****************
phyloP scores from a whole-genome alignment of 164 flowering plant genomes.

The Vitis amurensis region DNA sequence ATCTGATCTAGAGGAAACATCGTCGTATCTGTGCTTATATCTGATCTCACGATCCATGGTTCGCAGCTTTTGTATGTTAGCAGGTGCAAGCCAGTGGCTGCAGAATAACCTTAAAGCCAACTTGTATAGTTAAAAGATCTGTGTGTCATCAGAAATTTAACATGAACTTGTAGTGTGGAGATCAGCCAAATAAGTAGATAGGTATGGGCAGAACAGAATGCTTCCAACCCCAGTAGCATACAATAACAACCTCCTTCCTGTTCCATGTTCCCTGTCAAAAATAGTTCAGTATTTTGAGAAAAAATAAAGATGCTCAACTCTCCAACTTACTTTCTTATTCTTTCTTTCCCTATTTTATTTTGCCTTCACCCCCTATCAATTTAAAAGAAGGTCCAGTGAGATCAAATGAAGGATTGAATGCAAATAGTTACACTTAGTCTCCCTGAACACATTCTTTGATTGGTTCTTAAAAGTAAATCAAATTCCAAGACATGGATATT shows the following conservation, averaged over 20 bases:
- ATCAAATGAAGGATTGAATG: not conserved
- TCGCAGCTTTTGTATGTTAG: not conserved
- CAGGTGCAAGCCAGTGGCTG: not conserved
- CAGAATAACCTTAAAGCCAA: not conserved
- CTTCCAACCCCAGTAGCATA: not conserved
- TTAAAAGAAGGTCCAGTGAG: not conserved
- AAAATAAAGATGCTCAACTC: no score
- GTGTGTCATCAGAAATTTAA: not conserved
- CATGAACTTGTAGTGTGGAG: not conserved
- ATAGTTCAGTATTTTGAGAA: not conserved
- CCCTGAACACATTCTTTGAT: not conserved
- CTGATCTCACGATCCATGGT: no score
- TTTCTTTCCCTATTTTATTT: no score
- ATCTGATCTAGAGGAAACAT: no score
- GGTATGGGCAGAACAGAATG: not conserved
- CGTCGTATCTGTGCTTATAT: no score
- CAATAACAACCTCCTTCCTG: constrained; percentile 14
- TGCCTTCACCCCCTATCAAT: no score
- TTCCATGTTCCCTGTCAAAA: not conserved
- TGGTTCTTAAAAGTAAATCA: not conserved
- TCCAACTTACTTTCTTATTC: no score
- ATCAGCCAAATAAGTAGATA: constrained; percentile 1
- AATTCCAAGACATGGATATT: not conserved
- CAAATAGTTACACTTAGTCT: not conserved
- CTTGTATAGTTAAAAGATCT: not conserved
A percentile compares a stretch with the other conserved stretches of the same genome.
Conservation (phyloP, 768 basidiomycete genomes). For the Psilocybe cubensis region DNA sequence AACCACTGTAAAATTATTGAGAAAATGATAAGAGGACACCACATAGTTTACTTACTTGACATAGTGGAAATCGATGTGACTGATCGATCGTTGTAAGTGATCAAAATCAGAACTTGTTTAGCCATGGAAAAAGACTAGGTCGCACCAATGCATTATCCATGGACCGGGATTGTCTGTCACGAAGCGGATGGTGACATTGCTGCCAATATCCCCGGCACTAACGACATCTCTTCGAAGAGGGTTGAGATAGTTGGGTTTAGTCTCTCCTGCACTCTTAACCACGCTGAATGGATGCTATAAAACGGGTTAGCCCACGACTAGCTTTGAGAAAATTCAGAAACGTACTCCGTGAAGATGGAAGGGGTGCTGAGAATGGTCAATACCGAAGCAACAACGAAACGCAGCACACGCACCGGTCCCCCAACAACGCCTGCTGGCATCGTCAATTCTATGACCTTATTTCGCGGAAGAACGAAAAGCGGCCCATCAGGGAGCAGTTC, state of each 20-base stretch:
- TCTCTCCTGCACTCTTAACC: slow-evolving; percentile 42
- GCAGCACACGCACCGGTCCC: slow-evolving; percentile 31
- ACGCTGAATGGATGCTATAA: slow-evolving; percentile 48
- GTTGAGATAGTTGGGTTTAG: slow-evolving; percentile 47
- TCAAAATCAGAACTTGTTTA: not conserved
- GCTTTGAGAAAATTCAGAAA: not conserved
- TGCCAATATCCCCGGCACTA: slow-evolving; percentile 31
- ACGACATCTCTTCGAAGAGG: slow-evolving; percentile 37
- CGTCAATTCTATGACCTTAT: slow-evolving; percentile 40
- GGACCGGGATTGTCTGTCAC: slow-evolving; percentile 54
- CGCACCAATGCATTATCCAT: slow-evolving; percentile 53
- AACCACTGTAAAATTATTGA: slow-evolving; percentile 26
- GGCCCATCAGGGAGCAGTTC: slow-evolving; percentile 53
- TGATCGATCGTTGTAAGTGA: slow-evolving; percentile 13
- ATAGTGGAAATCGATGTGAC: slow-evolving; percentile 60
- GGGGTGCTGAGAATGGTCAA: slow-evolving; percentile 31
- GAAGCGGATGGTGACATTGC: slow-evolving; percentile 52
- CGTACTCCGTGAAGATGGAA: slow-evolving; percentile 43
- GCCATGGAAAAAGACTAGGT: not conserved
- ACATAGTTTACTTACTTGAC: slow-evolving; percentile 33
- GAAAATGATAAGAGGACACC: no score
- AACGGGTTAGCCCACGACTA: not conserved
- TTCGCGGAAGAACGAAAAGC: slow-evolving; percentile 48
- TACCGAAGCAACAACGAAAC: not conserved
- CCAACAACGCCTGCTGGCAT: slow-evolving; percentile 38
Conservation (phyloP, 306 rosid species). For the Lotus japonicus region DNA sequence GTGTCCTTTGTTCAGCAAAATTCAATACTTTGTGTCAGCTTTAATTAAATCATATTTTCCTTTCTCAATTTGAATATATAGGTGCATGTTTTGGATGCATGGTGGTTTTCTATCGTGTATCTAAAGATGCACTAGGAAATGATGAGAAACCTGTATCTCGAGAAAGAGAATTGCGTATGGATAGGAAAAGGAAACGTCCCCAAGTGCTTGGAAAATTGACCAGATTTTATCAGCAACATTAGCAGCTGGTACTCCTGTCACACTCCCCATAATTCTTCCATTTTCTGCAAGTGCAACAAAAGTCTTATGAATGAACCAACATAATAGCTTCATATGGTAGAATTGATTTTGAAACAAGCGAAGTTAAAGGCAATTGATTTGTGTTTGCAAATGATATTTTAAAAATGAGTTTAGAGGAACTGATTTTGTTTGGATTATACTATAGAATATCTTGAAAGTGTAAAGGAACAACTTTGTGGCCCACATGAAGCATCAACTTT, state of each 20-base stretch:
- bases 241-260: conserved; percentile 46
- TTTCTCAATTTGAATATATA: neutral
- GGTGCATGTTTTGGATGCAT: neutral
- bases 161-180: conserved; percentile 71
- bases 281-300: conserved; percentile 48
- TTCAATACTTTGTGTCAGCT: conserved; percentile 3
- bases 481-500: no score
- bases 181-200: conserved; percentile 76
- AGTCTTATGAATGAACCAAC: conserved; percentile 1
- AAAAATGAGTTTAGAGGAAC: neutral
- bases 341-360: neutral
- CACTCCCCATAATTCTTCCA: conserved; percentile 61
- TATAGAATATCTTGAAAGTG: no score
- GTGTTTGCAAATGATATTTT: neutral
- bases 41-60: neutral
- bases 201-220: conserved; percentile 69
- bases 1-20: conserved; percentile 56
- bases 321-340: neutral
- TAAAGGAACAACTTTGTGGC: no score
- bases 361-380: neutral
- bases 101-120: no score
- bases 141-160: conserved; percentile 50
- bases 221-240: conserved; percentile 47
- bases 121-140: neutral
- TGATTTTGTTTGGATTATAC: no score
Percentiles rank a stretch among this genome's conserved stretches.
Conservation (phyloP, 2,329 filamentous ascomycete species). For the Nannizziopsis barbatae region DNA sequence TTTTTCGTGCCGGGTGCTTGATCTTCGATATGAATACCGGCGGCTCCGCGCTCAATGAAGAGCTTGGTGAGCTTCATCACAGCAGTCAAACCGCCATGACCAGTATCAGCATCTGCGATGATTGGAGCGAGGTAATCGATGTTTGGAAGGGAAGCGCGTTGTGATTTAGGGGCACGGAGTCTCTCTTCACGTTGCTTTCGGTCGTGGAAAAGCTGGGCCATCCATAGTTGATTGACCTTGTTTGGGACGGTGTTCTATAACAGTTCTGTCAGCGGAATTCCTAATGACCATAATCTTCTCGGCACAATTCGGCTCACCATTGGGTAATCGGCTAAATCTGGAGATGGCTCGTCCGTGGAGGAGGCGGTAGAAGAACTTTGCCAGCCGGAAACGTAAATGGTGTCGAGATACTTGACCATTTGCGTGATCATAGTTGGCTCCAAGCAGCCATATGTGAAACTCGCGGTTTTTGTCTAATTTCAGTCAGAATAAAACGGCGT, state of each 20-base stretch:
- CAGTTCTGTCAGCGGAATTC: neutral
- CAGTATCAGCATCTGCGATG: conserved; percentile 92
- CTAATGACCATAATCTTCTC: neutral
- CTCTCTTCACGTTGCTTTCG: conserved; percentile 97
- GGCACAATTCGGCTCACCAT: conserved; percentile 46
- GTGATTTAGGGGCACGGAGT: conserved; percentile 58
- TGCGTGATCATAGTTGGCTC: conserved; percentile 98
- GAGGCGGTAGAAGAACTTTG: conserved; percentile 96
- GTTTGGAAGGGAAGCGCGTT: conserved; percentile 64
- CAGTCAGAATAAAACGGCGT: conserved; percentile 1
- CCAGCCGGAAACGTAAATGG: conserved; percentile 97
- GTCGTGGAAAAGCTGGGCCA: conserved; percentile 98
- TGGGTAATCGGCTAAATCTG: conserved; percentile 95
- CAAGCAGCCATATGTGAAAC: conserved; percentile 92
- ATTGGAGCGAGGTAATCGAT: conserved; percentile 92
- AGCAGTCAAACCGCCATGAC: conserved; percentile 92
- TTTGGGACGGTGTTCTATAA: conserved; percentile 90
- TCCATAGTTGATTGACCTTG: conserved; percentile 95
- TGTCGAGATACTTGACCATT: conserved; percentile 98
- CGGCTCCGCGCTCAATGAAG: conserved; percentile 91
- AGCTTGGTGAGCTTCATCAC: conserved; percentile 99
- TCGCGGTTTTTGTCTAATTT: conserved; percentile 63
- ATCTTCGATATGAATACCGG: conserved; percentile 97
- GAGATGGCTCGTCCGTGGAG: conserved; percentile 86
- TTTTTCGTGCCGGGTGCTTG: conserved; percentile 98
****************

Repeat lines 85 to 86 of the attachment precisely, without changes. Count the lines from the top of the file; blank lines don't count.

- CTAATGACCATAATCTTCTC: neutral
- CTCTCTTCACGTTGCTTTCG: conserved; percentile 97